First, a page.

I've designed Lorito with a few things in mind.
- It has to be minimal
One of the mixed blessings of Parrot is the large number of opcodes. Lorito takes the opposite approach and tries to keep the number of opcodes to a bare minimum. This means that only isgt appears, since both isgt and islt can be implemented with only one opcode. As well, there are no opcodes that can be done with as a call on a PMC.
- It has to do things very predicably
Opcodes are a fixed size, and except for a few, well documented cases, only operate on a single register set at a time. So an "INT ADD" will only operate on integers. Magical opcodes, like PMC ADD, don't exist. They end up method calls, and only make sense when the PMC implements the methods.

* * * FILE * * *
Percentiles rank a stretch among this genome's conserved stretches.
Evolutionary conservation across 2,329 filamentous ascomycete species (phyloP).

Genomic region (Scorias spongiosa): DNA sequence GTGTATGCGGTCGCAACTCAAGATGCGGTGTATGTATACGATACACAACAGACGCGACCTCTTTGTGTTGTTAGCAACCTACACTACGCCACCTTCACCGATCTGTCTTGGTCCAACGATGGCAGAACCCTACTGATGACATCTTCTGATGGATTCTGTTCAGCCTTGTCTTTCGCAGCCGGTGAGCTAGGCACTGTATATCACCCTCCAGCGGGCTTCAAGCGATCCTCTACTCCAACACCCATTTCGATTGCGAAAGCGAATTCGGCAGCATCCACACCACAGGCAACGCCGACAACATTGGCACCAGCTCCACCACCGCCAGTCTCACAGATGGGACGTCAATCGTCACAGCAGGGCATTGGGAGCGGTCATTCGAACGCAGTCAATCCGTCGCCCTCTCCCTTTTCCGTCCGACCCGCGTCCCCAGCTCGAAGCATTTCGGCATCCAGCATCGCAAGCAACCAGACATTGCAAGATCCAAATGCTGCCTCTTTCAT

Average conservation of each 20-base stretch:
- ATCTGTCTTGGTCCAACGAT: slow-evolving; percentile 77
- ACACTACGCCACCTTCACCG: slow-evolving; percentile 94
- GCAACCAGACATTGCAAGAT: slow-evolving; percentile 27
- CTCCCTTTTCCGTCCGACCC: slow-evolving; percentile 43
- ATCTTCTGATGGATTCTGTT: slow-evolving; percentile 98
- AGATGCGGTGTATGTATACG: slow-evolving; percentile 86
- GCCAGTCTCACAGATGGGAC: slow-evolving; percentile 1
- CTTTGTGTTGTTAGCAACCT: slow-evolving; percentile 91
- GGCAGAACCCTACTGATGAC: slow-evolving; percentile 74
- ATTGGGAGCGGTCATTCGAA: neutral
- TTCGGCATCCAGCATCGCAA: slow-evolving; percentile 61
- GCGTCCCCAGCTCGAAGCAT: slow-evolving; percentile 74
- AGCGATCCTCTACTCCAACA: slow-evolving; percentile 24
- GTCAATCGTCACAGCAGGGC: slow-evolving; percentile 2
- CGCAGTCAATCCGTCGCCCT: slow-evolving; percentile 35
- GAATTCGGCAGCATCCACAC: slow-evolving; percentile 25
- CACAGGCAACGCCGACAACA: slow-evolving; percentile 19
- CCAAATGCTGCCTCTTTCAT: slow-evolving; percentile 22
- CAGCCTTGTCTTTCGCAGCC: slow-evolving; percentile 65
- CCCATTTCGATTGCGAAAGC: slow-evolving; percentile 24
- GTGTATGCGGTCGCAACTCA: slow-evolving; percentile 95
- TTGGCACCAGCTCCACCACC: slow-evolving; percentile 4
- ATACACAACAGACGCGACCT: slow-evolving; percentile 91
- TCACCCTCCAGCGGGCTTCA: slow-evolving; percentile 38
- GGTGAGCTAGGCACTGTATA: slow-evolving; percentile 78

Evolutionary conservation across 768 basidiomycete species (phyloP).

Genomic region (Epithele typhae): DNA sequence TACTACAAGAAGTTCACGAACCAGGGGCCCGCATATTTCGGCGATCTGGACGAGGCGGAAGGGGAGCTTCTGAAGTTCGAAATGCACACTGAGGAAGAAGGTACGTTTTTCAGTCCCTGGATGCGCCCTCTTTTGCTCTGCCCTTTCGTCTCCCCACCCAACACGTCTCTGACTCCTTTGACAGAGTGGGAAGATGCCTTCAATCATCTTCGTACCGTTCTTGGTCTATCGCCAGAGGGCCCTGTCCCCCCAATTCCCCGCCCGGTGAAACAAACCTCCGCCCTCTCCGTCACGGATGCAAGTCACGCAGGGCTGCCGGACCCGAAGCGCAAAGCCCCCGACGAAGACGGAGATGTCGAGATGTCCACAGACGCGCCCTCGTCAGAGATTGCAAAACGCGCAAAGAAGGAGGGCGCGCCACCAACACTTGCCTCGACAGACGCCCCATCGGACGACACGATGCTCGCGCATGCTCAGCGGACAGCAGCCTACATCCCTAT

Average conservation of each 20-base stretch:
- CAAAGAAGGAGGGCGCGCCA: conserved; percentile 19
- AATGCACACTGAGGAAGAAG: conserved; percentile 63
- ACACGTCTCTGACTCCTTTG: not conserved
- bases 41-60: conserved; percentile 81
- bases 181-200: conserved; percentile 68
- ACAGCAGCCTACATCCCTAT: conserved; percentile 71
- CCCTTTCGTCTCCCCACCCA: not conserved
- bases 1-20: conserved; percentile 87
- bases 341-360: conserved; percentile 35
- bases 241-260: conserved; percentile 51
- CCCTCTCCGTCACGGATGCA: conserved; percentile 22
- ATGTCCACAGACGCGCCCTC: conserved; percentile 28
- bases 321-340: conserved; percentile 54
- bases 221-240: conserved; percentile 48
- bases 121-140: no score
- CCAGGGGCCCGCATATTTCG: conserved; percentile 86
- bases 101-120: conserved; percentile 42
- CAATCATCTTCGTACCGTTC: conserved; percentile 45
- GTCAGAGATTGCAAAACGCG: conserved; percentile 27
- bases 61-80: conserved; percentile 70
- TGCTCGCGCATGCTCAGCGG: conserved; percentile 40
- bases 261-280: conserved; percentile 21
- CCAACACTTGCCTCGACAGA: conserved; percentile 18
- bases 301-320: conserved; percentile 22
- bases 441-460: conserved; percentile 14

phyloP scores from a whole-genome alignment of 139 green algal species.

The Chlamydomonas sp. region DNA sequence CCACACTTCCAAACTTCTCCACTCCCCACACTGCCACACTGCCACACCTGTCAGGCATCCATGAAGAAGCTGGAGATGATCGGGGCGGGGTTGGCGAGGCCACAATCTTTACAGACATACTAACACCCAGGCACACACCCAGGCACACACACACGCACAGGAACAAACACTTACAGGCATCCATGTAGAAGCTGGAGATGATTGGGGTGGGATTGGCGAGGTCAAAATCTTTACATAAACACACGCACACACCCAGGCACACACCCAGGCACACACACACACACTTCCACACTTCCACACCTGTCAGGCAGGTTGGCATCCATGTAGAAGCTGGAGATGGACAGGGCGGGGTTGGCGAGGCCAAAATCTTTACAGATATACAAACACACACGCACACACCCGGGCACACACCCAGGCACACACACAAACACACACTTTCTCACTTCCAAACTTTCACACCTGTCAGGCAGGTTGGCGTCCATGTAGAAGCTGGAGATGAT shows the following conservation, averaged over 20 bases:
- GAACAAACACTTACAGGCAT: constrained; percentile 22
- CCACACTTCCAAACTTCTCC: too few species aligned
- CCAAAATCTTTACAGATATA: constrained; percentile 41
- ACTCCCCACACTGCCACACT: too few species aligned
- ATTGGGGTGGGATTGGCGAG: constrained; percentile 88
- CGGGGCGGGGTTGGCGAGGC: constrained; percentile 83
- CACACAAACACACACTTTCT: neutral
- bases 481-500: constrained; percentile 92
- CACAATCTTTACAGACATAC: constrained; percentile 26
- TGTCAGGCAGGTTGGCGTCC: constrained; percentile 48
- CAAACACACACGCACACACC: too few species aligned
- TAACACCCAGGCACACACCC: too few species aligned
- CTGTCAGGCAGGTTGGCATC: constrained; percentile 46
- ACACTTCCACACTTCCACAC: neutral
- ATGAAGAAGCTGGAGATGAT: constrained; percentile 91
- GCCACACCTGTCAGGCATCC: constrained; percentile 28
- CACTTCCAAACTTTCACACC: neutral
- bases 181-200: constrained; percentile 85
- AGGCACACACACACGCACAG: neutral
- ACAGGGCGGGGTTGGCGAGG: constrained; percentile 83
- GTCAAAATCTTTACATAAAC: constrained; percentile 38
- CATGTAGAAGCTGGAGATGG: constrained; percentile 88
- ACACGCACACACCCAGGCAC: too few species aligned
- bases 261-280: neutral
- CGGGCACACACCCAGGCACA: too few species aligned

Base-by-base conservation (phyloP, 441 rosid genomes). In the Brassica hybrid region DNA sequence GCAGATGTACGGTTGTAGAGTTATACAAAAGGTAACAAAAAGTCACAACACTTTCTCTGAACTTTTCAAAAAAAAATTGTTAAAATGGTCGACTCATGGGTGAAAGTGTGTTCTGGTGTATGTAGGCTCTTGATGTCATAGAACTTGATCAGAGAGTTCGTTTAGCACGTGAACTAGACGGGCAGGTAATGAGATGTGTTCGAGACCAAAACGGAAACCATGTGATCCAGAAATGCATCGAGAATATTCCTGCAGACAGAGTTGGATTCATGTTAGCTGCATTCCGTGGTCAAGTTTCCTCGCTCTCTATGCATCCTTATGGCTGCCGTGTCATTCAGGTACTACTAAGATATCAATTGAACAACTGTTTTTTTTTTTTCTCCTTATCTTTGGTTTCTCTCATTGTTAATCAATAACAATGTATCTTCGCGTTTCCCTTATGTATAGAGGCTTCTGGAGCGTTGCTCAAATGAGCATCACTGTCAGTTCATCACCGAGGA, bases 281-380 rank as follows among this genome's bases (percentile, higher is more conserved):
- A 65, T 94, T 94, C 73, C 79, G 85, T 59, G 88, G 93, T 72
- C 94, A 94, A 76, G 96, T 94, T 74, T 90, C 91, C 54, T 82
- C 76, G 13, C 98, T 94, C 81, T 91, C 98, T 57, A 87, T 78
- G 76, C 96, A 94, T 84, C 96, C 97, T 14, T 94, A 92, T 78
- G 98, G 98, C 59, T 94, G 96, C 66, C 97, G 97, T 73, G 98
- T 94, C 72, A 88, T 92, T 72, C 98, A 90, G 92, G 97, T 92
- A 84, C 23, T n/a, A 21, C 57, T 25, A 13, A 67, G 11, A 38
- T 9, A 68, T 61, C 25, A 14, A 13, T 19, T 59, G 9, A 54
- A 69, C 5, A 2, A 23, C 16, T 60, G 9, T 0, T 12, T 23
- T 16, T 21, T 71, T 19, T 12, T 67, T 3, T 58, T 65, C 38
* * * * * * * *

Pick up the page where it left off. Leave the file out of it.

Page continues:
- It has simplier, more flexable PMCs
PMCs can be thought of as chunks of memory. They are addressed and manipulated like a real machine would manipulate RAM. The differance is that PMCs have memory bounds, method dispatch and magic pointers. Objects and PMC are combined in Lorito, so a PMC has the ablity to lookup and call methods just like Objects. Outside of the PMC is a table of PMC pointers. When code "encodes" a PMC into the memory, it saves an index into the magic PMC table so that when the memory is "decoded" a PMC is returned. This prevents arbitrary pointer manipulation that can lead to serious breaches if Lorito was sandboxed.
- It has to do common things fast
Some operations happen a lot in dyanmic langages. Method lookup and dispatch is one of those operations. A portion of the opcodes above and beyond the inital goal of 20 are dedicated to doing method lookup and calls quickly.
- It has to allow for arbitrary method lookups
Dynamic languages have a vast array of ways to do method lookups. Lorito can't dictate one way. So, each PMC has a lookup PMC which is callable and a vtable PMC. The lookup opcode calls the lookup PMC with the vtable PMC and returns a callable PMC back. That puts all of the method lookup responsiblity into the hands of the language writters.